Dear Carlo (as it seems that nobody else is going to contribute to this
conversation),

thanks again for your time. Every message you write opens new levels of
discussion for me. Take one of the last informations you wrote: "What
I'm looking for is not an IDE, but a widget toolkit". Well, it's this
kind of stuff that makes me google another couple of hours to make sure
I'm not completely out of order when I try to respond. Why is that so?
Because I obviously didn't know I'm looking for a widget toolkit! I
thought it should be enough to check if a certain programming language
dispose of compilers for the platforms I try to cover, and then to
choose an adequate IDE. Now I know that IDE != widget toolkit, even if
some IDEs can contain one.

(So just to be clear: one *could* program also without a widget toolkit,
but it would mean a lot of additional work because they'd have to
program from scratch all those buttons, sliders and other graphical
elements we're used to get from the GUI builder. Right?)

Very well. I also saw that I asked a wrong question about Ruboto and
Rubymine. You answered the first part about Ruboto so well that actually
I doubt if programming for the Android platform is a good idea at all
(especially after reading your link about Android and Gnome). I wrote
the second part of that question wrongly; I didn't mean "RubyMine", but
"RubyMotion". There, it seems, they're trying to make a bridge between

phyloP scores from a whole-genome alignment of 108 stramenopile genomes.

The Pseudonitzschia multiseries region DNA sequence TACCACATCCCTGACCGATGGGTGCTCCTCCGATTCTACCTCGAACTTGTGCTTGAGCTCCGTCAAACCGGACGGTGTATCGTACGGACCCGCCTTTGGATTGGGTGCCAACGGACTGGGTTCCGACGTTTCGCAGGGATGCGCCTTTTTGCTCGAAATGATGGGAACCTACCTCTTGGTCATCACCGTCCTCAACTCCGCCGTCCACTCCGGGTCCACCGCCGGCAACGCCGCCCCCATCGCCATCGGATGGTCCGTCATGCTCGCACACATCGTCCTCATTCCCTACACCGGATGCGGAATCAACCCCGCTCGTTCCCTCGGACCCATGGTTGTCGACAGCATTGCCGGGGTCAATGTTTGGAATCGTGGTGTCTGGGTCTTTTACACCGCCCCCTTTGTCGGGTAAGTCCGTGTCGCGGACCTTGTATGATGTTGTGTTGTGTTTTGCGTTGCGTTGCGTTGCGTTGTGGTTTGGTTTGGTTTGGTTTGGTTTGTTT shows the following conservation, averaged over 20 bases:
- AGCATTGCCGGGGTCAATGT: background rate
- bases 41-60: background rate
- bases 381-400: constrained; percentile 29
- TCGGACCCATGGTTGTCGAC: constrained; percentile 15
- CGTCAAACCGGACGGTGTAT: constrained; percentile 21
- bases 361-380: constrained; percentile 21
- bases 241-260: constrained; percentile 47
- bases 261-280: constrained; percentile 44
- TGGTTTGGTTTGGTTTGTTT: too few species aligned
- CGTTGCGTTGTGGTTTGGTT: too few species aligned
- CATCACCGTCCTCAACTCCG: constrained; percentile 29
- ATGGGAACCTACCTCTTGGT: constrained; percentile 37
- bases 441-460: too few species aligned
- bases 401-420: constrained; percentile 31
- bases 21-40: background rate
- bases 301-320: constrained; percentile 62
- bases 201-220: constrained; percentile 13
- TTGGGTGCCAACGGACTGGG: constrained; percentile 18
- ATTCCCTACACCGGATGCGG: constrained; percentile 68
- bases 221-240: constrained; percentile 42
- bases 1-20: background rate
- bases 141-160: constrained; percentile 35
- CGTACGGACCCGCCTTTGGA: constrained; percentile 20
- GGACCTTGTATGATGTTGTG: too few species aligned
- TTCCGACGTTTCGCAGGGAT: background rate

Ruby and iOS. Is this to be seen as the Ruboto initiative?

But a fundamental question remains. Even before learning Max/MSP, I was
well aware of the fact that as a musician I'd like to use so-called
'high-level' programming languages. Because in doing so I wouldn't be
bothered with problems like memory addressing or other low-level,
hardware-near decisions to make. So I thought that in choosing a
high-level language like Ruby, even a problem like "How do I make my
hardware play a cd quality sound file" would been answered by something
like

if condition a is met
    get soundfile(xy)
    play soundfile(xy)
on sound file(xy).end
    continue with whatever

(Don't bite me, I don't know yet how to write that in Ruby.)

And evidently this is everything but "a lot of thought" you're stating
to be necessary to get done a simple thing like play a sound file. I
thought that I wouldn't even been touched by the level of "How do I
handle the DAC chip", let alone by questions like "How do I set
parameters of this or that specific chip and make sure that it's fed
44100 times per second with a sample". But if I understand your point
right, I have to face somehow these very problems if I am to try and
cover several platforms. I find this astonishing. In my imagination, no
programmer who didn't specifically wish to must be bothered with
problems like that one. Evidently very much progress has yet to be made.
Thanks, Carlo, for getting me in the real world.

For what it's worth, neither I feel enthusiastic about covering several
platforms. My problem is that all my computer experience since 1992 is
connected to Apple Macintosh. If I'd used Windows for 20 years, I
probably would try to program for Windows and Windows Mobile, telling
myself that in doing so I cover a big part of computer users, and who
cares about the rest. But now I'd feel uneasy to cut out MacOS and iOS,
and Android seems to be the future of all those handheld devices. So all
this becomes a very hard decision. Even if you show me that I'd
have to choose one platform for my project because it'll be really
difficult for me to entertain other OSes as well, I would not know which
one to choose. Entertaining two or even more codebases on top of
learning the belonging languages and IDEs / widget toolkits is
definitely beyond my resources.


Thanks anyway, Carlos. I hope to continue to hear from you.

-- 
Posted via http://www.ruby-forum.com/.